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Morphological adaptations linked to flight efficiency and aerial lifestyle determine natal dispersal distance in birds

Citation

Weeks, Brian et al. (2022), Morphological adaptations linked to flight efficiency and aerial lifestyle determine natal dispersal distance in birds, Dryad, Dataset, https://doi.org/10.5061/dryad.2ngf1vhqm

Abstract

Natal dispersal—the movement from birthplace to breeding location—is often considered the most significant dispersal event in an animal’s lifetime. Natal dispersal distances may be shaped by a variety of intrinsic and extrinsic factors, and remain poorly quantified in most groups, highlighting the need for indices that capture variation in dispersal among species.

In birds, it is hypothesized that dispersal distance can be predicted by flight efficiency, which can be estimated using wing morphology. However, the use of morphological indices to predict dispersal remains contentious and the mechanistic links between flight efficiency and natal dispersal are unclear.

Here, we use phylogenetic comparative models to test whether hand-wing index (HWI, a morphological proxy for wing aspect ratio) predicts natal dispersal distance across a global sample of 114 bird species. In addition, we assess whether HWI is correlated with flight usage in foraging and daily routines.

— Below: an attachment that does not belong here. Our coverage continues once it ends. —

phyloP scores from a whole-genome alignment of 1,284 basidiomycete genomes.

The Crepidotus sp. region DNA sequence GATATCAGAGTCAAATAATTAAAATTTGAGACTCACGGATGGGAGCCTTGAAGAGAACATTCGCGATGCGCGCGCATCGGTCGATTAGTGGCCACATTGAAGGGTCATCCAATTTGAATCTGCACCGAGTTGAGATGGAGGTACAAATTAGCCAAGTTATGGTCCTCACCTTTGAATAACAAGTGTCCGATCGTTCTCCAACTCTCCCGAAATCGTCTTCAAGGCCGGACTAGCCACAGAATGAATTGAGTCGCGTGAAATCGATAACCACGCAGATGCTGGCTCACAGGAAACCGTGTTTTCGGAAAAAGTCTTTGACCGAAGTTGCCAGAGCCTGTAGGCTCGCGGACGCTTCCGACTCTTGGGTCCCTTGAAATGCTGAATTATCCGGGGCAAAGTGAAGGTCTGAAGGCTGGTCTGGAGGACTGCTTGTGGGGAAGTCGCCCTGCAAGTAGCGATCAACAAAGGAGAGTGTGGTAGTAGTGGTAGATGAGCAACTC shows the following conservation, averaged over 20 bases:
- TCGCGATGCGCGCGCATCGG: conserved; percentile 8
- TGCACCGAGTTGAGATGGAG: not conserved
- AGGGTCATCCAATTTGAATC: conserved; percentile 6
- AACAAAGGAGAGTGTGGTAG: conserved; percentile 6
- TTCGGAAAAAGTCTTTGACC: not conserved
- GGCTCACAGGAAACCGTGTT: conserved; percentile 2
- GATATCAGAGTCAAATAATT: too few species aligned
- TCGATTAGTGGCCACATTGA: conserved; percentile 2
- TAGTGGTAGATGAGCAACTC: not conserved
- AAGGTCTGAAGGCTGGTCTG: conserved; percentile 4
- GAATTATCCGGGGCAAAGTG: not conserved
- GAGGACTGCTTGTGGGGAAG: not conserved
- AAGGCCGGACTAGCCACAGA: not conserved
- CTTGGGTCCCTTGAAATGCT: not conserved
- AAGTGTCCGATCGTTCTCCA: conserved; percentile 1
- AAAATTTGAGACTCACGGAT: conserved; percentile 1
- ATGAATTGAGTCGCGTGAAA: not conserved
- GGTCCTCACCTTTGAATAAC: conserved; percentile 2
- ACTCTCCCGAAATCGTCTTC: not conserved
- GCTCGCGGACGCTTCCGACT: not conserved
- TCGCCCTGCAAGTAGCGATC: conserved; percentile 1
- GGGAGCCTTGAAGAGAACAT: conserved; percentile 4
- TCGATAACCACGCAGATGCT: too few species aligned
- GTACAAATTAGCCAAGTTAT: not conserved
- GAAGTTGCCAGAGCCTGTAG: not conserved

We find that HWI is a strong predictor of both natal dispersal distance and a more aerial lifestyle.

Our results support the use of HWI as a valid proxy for relative natal dispersal distance, and also suggest that evolutionary adaptation to aerial lifestyles is a major factor connecting flight efficiency with patterns of natal dispersal.

Methods

These data include: 

1) A dataset of natal dispersal distances (km) for 114 species of birds. For each species, diet classification, migratory strategy, habitat preference, aerial lifestyl index, and hand-wing index data are provided. For details on each variable, see Weeks et al. 2022. Morphological adaptations linked to flight efficiency and aerial lifestyle determine natal dispersal distance in birds. Functional Ecology.

2) A 50% majority rule consensus phylogeny, derived from birdtree.org, as outlined in Weeks et al. 2022. Morphological adaptations linked to flight efficiency and aerial lifestyle determine natal dispersal distance in birds. Functional Ecology.

3) An R script to replicate all analyses performed using these data, reported in Weeks et al. 2022. Morphological adaptations linked to flight efficiency and aerial lifestyle determine natal dispersal distance in birds. Functional Ecology.

Funding